Anecdotally and personally it was clear to me that medical school has a significant impact on people’s wellbeing. However, on researching it, the evidence was stark with large numbers of students in the UK and across the globe suffering from issues with their mental health and emotional wellbeing (Puthran et al, 2016; British Medical Association 2019). This is particularly poignant at the moment due to the impact of Covid-19 on medical students. Chinese medical schools, which have been coping with the virus longer than the UK, have found that 25% of students have self-reported anxiety after the pandemic (Chandrate, 2020). From personal experience it was extremely difficult writing about flourishing in the midst of the pandemic. At this time, as a medical student, I felt I was not flourishing but flailing, trying to stay afloat in a time where everything was so uncertain. In my experience, environments have a significant impact on my ability to flourish in my medical education. This made me wonder whether it was not only medical students that were sick but the environments they were placed in (Bynum, 2021). I therefore felt it was important to contextualise students’ experiences and ask about their experience of medical education: when they felt they flourished and when they did not.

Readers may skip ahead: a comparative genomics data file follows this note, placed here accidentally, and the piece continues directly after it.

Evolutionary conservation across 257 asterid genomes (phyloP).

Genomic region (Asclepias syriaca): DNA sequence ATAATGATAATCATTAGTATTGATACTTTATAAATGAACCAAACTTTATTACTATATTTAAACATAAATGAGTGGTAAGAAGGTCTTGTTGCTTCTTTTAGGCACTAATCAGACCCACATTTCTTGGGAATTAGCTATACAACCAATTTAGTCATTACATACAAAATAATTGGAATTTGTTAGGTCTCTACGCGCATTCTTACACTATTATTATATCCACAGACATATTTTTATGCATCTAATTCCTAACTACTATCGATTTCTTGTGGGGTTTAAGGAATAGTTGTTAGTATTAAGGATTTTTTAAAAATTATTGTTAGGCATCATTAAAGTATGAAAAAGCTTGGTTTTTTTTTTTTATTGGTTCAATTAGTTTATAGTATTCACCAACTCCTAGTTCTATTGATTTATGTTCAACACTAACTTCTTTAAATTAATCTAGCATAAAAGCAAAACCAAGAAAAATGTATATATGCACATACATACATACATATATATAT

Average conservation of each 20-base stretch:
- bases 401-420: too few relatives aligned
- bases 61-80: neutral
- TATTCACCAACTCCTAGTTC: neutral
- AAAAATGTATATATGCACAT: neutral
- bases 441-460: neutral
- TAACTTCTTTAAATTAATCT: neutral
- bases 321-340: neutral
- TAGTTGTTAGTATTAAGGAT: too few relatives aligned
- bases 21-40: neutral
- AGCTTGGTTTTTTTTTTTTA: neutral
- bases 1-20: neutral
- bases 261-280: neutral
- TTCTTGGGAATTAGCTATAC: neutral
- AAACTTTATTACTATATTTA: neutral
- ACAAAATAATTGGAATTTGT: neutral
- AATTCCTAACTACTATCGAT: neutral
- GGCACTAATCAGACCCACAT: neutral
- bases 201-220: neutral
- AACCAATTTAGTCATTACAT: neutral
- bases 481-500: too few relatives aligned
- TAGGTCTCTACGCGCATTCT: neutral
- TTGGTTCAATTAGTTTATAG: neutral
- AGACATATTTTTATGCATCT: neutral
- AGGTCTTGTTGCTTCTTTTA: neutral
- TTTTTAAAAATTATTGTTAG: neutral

In this research I interviewed six medical students at Barts and The London using the biographic narrative interpretive method (BNIM). This method focuses on the stories and lived experiences of students. I paid close attention, not only to the stories that they told, but also their intonation and choice of words. I chose this method as I felt creating an environment for meaning making and reflection was an opportunity to honour student’s unique voices and experiences. When I asked students to tell me about their medical education journey many found it strange and in some cases overwhelming. As a student myself, I feel it reflects the rarity of educators asking students about their experiences in a non-transactional way: asking students for the sake of asking rather than for feedback.